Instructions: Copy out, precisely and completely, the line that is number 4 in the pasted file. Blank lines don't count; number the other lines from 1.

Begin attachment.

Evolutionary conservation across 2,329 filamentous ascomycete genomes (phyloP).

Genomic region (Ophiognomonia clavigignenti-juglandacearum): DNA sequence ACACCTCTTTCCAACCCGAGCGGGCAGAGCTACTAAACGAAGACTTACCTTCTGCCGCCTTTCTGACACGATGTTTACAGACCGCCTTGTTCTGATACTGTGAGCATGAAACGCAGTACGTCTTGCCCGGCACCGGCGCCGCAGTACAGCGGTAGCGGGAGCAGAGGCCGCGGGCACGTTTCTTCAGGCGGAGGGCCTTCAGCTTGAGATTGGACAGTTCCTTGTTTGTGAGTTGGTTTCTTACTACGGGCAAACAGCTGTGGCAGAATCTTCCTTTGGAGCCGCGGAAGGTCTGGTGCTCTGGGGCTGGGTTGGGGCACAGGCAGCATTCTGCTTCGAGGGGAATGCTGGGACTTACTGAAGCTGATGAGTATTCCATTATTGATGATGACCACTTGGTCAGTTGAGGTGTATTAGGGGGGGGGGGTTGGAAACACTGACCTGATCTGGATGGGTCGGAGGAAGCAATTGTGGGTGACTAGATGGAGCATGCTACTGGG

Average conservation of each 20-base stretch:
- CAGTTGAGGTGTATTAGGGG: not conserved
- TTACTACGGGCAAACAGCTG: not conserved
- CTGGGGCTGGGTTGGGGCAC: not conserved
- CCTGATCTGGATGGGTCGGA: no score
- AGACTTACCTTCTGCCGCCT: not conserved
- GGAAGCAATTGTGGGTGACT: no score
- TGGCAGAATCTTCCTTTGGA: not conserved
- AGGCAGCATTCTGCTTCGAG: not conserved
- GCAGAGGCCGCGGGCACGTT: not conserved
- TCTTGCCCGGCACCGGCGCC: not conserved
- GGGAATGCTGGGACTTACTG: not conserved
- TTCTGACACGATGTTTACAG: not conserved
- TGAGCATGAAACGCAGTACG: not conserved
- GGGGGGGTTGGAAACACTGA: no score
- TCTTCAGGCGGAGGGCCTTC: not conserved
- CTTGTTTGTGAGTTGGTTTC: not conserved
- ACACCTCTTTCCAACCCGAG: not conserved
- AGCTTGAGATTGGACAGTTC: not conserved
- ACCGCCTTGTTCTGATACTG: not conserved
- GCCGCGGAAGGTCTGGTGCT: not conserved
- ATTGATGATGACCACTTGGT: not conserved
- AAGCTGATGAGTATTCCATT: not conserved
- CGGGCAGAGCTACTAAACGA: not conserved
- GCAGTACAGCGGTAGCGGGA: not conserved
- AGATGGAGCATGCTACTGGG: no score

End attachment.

- CAGTTGAGGTGTATTAGGGG: not conserved